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Stretching techniques

Stretching techniques

Stretching techniques


  • A recent bone fracture
  • When a bone bocks a movement
  • If Osteoporosis is present
  • Loss of function
  • Recent soft tissue injury
  • Acute inflammatory or infectious process in or around the joint
  • Certain vascular or skin diseases
  • If there is a sharp or acute pain with joint movement or muscle elongation
  • Caution with pregnant athletes. Do Not encourage deep stretching beyond normal ROM

Static Stretch

Static stretch is recommended for use when the muscles are warm. This technique gradually stretches a muscle/group to the point of limitation and then holds that position for a period of time.
Easy stretch can reduce muscular tightness and readiness the tissues for the developmental stretch. Take the stretch to the point of mild tension, and relax as you hold the stretch for 10-30 seconds.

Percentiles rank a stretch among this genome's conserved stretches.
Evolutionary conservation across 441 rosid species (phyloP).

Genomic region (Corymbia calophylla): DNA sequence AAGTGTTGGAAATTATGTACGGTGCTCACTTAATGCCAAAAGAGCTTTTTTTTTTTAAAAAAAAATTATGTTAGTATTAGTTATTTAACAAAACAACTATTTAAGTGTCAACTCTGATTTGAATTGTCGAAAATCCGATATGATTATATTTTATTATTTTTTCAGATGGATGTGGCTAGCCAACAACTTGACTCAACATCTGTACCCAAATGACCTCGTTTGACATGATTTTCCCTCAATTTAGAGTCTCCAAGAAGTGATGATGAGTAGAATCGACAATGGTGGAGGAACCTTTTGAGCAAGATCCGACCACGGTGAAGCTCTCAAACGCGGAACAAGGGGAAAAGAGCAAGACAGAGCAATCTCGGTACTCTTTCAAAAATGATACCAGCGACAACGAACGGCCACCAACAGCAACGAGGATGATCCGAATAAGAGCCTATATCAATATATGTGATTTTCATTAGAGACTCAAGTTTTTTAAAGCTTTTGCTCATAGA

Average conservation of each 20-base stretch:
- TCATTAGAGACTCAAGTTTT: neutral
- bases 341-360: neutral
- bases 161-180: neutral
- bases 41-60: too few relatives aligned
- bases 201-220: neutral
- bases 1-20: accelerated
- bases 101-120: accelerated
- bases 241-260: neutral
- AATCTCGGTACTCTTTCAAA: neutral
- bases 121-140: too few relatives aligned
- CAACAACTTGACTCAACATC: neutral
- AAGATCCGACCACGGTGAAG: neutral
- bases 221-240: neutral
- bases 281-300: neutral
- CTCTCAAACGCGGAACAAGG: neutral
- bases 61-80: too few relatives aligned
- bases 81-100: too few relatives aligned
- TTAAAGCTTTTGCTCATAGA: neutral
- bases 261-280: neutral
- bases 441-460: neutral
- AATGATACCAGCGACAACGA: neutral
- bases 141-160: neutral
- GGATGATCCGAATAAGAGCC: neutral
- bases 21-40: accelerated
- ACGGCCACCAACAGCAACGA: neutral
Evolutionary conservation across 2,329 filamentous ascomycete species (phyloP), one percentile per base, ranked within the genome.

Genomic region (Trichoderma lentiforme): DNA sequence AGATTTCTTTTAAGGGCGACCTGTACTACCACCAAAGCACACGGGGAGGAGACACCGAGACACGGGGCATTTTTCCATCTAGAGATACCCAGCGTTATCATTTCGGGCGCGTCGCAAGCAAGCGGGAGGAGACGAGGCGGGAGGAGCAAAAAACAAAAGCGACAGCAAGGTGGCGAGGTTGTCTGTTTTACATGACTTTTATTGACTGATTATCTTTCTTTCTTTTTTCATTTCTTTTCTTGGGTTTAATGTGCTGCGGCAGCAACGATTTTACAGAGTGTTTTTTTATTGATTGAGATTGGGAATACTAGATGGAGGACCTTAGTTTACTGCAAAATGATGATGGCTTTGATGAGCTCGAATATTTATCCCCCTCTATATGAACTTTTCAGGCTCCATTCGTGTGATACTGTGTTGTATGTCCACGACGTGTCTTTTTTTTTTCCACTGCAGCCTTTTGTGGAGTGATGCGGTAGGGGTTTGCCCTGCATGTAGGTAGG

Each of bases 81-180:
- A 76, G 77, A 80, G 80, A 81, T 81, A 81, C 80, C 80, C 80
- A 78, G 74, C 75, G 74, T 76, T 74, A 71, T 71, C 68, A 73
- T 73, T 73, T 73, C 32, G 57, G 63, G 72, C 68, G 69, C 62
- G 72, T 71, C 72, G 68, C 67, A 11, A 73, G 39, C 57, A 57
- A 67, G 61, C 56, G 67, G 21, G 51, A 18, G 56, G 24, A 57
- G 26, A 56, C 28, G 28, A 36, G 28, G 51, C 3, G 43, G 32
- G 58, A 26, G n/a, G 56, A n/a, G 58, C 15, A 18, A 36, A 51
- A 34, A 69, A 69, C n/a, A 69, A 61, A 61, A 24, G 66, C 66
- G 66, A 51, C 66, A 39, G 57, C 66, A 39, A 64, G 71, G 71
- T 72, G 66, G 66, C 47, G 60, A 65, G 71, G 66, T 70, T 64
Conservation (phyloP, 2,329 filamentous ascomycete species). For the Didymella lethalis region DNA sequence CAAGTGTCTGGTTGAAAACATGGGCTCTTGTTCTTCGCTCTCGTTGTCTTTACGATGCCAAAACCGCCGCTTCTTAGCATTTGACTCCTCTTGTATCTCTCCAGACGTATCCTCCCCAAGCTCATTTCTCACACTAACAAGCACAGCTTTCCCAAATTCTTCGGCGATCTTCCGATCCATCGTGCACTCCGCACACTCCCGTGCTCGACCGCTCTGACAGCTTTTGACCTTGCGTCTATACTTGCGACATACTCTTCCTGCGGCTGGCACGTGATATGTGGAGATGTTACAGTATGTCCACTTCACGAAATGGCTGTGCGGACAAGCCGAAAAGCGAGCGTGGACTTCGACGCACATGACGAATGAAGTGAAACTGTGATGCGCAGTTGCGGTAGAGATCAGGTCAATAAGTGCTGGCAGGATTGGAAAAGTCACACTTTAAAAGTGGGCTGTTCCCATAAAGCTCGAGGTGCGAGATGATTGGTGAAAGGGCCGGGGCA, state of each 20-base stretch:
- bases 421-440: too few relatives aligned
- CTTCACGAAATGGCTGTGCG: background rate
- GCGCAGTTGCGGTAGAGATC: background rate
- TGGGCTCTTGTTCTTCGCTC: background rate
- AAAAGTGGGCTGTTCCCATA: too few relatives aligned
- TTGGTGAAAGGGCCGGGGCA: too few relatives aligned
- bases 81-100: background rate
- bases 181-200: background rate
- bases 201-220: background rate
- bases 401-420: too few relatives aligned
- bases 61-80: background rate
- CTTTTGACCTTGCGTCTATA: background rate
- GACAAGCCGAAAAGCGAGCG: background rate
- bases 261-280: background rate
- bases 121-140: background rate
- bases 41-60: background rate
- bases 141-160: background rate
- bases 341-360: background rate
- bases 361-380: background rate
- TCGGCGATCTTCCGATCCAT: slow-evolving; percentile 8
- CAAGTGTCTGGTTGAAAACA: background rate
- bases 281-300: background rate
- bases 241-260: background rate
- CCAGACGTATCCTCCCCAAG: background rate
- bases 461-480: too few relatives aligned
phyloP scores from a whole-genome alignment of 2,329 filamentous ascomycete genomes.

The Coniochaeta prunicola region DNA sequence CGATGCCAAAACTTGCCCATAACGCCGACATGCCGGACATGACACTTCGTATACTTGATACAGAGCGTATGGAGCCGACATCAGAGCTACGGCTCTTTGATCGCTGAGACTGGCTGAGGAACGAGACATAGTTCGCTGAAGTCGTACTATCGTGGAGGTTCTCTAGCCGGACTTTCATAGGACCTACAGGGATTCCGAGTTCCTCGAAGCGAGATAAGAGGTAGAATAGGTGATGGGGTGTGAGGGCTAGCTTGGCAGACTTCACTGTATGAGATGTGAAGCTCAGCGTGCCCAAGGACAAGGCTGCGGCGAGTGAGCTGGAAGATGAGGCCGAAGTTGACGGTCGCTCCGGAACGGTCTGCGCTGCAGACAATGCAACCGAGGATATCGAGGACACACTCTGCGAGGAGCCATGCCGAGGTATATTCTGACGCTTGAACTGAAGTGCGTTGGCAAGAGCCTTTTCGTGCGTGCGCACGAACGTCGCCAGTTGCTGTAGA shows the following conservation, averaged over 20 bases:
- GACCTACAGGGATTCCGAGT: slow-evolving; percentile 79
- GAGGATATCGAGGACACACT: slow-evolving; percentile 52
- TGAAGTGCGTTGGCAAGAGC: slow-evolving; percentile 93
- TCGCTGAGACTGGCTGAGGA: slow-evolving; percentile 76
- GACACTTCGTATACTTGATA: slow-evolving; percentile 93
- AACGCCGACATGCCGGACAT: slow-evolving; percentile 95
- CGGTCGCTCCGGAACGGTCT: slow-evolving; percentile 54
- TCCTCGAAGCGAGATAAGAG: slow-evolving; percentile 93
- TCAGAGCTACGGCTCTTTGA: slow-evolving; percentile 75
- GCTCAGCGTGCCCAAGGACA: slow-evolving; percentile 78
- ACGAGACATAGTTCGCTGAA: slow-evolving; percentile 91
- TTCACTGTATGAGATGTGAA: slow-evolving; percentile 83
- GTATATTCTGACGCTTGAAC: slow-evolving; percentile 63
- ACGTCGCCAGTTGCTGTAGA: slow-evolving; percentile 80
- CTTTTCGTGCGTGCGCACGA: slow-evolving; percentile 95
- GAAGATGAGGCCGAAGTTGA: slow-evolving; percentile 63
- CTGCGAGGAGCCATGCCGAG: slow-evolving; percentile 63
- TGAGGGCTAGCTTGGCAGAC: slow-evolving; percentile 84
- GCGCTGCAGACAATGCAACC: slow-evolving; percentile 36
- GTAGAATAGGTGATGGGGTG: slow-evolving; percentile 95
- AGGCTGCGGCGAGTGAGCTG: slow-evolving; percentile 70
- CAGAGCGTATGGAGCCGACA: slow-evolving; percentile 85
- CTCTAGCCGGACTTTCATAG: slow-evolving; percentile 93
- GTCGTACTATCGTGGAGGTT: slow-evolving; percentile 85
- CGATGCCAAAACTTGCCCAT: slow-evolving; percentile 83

Developmental stretch can finely tunes muscles and increases flexibility. Move slowly from easy stretch into deeper stretch to mild tension then hold again for 15-60 seconds. Maybe repeated several times.

Some stretching technique websites are recommended:

Dynamic stretching

Dynamic stretching is best incorporated into the warm up routine before training or a competition. It is effective in reducing muscle stiffness, injury prevention and preparation. It incorporates sport-specific movements and consists of controlled leg and arm swings that take the athlete gently to the limits of their range of motion. For example, arm circles, exaggerating a kicking action and walking lunges (without weight).